You can support DACA recipients in numerous ways: Go to rallies and marches. Sponsor DACA renewals. Create a safe space for undocumented students.

And contact your elected representatives in Congress, and urge them to support the Dream Act of 2017.

My DACA expires in May of 2019, half a year before I become a teacher. So I don’t qualify for the DACA renewal on October 5. But I still intend to do all I can to help others who qualify for their renewal next month. I have less than two years left with DACA and I will not surrender — I’ve worked too hard, come too far, and sacrificed too much to give up now. I will continue to fight for the Dreamers. I am undocumented. Unafraid. Unapologetic.

With Hope,

Vicente R.

From NEA: A Time To Help

I recently asked you to open your hearts to our brothers and sisters in Texas who were in Hurricane Harvey’s path. Thank you for the generous contributions you’re making to The NEA Foundation’s Hurricane Harvey Relief Fund.

Now, I’m asking you to help members in Florida who are suffering through Hurricane Irma, the second devastating hurricane to hit our nation in two weeks. Members of the Florida Education Association are jointly represented by NEA and AFT. We have combined our fund-raising efforts so that by contributing to the AFT Disaster Relief-Donation Center, you will be assisting members in Florida as well as those in the Caribbean.

PHOTO: Bonita Springs, Fla. AP Photo/Gerald Herber

If you or anyone you know has been affected by Hurricanes Harvey or Irma, please know that we are here for you.

We’ve compiled resources to help.

In light of our concern for students, public schools, and educators throughout the world, our union has also contributed to Education International, which is providing assistance through the Caribbean Union of Teachers to some of the worst-hit areas.

Irma turned its wrath on Florida over the weekend after leaving catastrophic devastation in the Caribbean. Throughout the Sunshine State, homes and other buildings were damaged due to high winds and flooding, and millions of people are expected to experience outages in power and water service. Irma has been downgraded to a tropical storm but is still extremely dangerous and is continuing through the southeastern United States, where it will bring wind and heavy rain in Alabama and Georgia and may cause serious flooding.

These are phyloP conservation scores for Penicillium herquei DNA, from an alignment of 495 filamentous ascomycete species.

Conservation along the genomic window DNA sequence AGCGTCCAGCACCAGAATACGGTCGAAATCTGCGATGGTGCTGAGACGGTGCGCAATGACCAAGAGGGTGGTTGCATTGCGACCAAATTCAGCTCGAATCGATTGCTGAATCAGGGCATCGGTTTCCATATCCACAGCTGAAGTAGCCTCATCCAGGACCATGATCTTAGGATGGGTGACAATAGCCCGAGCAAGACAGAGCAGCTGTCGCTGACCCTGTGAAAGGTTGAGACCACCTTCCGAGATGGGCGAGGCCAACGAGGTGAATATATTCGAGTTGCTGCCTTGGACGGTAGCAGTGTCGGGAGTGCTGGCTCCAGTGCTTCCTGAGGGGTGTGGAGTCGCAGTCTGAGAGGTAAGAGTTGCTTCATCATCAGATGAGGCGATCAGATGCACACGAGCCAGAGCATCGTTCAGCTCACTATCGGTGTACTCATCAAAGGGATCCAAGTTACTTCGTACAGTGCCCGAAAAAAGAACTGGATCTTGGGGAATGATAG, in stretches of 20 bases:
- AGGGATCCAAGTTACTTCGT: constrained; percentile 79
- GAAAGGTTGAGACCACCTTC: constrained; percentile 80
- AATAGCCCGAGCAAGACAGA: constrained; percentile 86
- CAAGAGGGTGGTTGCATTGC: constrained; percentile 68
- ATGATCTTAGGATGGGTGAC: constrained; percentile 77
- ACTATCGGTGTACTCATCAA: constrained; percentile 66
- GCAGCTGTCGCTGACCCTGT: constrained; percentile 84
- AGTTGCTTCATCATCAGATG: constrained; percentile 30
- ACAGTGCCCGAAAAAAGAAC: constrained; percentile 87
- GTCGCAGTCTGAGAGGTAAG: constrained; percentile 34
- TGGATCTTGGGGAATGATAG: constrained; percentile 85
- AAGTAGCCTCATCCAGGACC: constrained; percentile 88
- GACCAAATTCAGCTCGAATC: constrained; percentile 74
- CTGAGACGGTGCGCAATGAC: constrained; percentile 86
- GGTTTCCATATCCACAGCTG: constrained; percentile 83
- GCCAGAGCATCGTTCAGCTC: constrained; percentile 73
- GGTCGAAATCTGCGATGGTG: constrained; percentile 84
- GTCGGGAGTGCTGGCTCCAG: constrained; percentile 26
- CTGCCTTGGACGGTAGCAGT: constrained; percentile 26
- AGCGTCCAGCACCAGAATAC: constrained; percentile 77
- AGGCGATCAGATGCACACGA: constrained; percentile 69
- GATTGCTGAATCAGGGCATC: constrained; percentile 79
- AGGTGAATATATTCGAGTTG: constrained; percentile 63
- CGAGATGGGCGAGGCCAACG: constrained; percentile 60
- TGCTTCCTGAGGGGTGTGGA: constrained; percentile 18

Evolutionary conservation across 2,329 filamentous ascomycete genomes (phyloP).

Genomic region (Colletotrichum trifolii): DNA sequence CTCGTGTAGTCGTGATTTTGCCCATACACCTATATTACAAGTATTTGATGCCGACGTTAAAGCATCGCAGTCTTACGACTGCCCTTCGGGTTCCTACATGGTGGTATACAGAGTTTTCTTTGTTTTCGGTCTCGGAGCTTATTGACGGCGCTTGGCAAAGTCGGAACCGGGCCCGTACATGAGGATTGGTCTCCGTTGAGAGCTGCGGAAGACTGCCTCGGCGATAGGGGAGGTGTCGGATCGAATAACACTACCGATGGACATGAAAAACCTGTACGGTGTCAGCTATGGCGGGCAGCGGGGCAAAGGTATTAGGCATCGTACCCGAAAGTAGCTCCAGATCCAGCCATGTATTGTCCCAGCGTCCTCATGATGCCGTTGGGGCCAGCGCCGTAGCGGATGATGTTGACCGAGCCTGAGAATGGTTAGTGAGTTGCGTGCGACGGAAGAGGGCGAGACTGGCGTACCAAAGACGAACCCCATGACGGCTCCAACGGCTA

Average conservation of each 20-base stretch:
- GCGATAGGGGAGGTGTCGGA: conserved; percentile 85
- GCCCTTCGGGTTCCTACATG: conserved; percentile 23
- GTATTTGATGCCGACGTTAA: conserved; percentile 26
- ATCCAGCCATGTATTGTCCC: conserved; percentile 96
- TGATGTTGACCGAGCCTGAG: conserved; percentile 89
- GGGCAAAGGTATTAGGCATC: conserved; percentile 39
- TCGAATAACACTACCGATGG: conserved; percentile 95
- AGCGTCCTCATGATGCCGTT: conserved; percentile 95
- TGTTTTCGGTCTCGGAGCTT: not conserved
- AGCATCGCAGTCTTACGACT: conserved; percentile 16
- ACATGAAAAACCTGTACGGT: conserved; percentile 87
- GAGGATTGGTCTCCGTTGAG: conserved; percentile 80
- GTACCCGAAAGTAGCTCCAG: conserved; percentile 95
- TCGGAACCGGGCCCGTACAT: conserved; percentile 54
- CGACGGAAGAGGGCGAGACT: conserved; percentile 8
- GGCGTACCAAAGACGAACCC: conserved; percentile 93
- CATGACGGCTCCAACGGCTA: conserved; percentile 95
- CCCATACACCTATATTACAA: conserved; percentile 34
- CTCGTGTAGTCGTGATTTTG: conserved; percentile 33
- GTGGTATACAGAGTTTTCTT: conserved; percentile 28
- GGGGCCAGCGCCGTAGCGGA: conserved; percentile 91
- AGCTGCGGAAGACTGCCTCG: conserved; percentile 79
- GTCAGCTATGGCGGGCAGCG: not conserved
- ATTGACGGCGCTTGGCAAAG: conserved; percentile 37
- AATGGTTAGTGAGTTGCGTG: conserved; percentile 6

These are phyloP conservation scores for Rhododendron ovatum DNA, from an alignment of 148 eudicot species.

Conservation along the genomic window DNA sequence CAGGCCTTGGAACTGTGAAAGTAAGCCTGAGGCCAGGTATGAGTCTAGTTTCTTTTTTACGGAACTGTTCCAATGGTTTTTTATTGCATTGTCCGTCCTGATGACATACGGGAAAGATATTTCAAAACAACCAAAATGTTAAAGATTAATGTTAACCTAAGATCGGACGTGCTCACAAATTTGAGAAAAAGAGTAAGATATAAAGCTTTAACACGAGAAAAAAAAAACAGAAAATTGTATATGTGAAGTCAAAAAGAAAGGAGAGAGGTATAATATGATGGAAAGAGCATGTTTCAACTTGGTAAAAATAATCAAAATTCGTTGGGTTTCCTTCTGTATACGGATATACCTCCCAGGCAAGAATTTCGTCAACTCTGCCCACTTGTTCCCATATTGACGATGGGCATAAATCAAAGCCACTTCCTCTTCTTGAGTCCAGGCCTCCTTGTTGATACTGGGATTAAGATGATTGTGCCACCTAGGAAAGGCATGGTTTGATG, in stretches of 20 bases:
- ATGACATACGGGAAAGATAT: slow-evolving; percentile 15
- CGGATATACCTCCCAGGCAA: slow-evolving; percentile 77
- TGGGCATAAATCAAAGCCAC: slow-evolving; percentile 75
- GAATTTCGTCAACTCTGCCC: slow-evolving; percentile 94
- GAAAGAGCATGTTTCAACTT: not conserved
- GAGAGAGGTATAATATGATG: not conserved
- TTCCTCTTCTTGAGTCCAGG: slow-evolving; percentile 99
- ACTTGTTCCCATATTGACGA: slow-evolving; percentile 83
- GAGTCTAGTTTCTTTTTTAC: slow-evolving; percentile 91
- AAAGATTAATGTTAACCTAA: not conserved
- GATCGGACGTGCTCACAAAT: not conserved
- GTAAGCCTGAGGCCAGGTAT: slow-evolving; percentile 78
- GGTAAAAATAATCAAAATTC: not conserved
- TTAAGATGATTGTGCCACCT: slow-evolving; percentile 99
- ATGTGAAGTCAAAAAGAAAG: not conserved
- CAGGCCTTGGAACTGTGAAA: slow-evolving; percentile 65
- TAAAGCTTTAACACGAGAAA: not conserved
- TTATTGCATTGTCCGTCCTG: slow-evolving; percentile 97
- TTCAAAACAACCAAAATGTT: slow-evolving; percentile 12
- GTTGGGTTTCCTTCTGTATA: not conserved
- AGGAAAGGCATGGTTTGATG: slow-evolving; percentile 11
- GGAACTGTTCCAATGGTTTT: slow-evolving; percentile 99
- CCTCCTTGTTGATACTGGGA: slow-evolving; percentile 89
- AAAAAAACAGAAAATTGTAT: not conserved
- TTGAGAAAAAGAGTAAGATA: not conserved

Harvey victims in Texas continue to need our support on their long road to recovery. Students are returning to school in Texas but many buildings have been damaged and some are beyond repair. Our members need our help in rebuilding their own lives and helping their schools and students to recover.

As I’ve said before, we’re a family, and that means we’re there for each other in good times as well as bad times. Please continue to keep all affected members in your thoughts and prayers. Together, we will all help them get through this. Please visit: nea.org/hurricanerelief to help.

DONATE NOW

– Lily

Lily Eskelsen García
President
National Education Association

NEA: Helping our Family

Being part of NEA means being part of a family—a huge and caring family—that reaches out to each other when disaster strikes.

Since Hurricane Harvey made landfall on August 25th, Houston, Rockport, and other communities (totaling 50 counties) have been swamped by the most extreme rain event in U.S. history.

Texans are rising to the tremendous challenge, helping their friends, neighbors, and even complete strangers find shelter and safety. This is the American spirit at its best, when we summon unity and compassion to get through a crisis as one.